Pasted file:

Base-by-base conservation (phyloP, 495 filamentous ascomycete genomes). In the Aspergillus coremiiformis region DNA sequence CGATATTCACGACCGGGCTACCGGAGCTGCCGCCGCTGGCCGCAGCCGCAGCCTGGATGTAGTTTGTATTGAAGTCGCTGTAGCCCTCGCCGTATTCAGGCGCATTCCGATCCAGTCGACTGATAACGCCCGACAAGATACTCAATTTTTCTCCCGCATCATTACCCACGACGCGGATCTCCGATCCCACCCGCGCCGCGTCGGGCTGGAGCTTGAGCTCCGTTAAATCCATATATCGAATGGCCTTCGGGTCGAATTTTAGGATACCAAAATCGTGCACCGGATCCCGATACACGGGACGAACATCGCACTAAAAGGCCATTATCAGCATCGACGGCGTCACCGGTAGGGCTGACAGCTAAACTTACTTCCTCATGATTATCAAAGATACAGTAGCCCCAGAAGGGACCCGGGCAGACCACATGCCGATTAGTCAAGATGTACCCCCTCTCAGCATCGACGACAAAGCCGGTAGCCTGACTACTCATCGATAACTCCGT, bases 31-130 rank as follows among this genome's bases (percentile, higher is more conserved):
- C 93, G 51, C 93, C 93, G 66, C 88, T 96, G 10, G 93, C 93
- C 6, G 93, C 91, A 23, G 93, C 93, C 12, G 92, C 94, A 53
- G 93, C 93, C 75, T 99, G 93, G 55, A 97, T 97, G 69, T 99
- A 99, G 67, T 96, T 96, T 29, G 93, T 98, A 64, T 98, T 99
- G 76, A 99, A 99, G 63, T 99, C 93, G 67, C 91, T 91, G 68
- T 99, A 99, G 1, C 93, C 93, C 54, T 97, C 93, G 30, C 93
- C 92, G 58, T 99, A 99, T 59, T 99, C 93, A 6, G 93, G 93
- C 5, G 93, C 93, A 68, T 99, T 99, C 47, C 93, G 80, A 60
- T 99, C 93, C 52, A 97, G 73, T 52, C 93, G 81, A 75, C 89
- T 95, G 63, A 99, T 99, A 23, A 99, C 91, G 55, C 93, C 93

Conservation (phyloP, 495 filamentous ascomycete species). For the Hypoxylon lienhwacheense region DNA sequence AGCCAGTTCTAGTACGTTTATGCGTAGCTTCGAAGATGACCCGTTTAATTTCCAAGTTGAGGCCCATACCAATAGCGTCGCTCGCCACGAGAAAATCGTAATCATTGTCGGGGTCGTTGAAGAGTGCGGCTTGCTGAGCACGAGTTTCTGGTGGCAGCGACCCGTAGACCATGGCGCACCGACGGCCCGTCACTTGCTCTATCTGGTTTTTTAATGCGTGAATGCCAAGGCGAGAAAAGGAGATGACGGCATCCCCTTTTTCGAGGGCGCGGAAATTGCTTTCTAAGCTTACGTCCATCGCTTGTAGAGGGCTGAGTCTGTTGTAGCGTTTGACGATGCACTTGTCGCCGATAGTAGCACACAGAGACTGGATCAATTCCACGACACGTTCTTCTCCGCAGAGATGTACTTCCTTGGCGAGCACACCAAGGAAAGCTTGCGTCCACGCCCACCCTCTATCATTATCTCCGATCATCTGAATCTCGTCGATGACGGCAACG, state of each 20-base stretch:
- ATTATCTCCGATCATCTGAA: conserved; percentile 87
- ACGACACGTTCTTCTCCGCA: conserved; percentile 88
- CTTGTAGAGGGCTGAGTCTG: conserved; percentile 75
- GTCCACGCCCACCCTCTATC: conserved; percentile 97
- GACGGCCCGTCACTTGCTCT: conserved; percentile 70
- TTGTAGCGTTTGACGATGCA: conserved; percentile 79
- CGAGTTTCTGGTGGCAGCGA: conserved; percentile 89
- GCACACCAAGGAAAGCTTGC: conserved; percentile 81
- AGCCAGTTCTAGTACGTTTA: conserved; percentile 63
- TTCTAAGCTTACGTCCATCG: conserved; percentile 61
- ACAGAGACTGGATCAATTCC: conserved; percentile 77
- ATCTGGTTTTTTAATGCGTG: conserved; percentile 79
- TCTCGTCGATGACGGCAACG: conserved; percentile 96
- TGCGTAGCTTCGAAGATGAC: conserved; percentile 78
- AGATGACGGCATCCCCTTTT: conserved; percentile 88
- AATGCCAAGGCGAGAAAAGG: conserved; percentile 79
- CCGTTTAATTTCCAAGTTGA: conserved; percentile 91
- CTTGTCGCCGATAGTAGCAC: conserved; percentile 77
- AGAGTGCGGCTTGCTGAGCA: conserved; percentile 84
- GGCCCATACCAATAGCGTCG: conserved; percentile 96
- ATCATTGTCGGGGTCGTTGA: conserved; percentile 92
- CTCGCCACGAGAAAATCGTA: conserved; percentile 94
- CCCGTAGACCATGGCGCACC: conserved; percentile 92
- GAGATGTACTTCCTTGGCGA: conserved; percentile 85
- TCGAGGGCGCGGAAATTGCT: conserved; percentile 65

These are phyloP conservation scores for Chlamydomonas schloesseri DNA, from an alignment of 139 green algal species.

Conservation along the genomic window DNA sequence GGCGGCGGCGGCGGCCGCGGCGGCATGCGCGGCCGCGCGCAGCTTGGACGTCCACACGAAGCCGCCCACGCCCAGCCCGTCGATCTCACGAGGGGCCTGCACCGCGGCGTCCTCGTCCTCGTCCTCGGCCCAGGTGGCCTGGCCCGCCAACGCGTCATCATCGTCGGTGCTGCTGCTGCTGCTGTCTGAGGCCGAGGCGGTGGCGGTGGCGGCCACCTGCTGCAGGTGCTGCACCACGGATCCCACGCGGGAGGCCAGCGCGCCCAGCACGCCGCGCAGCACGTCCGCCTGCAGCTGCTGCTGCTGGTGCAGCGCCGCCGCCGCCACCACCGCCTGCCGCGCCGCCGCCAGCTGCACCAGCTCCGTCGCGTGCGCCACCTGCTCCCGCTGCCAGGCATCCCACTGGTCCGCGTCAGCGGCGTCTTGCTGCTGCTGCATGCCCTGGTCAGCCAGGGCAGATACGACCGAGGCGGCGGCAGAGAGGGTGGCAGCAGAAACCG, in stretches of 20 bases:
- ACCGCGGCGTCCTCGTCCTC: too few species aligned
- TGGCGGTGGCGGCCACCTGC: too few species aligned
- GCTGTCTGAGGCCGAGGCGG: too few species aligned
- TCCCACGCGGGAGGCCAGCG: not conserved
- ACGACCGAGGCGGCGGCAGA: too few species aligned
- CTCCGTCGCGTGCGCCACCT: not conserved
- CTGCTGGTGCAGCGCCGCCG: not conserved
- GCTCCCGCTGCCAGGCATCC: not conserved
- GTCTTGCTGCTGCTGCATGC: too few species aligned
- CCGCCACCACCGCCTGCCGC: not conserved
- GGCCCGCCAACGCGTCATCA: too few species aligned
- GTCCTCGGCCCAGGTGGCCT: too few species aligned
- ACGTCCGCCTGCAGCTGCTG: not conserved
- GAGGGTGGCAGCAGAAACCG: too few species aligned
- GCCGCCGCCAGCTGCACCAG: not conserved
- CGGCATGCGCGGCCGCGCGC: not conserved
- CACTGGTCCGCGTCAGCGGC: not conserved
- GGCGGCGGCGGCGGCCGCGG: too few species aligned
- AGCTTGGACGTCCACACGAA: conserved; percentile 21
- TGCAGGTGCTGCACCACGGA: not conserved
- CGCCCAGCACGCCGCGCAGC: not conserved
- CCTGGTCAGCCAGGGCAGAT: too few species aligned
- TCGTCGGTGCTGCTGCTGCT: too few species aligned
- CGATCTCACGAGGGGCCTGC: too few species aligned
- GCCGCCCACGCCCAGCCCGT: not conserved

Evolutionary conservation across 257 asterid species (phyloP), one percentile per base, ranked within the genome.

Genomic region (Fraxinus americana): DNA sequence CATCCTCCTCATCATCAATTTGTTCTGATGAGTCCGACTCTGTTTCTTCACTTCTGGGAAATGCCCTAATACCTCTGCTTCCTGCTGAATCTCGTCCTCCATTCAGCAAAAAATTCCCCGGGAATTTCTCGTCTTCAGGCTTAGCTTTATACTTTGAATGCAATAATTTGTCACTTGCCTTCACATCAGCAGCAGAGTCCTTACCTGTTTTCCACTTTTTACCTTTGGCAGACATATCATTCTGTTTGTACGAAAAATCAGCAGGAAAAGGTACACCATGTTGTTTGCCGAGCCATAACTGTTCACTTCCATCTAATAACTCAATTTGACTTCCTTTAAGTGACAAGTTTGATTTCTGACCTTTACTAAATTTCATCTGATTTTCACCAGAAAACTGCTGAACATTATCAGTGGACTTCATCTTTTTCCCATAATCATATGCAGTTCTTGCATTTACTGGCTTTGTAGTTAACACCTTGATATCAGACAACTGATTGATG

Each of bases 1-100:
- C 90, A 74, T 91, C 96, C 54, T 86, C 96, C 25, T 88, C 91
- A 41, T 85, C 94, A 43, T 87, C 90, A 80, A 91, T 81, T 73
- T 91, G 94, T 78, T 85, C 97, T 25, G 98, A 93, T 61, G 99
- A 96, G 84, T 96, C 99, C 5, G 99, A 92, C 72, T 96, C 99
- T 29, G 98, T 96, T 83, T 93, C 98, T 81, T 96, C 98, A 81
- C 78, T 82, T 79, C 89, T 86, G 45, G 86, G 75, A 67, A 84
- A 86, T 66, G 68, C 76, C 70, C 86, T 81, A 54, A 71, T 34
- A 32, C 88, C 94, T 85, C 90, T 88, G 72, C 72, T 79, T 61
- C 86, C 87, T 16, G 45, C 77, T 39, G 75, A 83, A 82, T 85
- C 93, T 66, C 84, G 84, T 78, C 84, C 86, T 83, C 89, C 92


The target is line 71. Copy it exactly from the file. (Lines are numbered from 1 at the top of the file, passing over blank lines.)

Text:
- A 96, G 84, T 96, C 99, C 5, G 99, A 92, C 72, T 96, C 99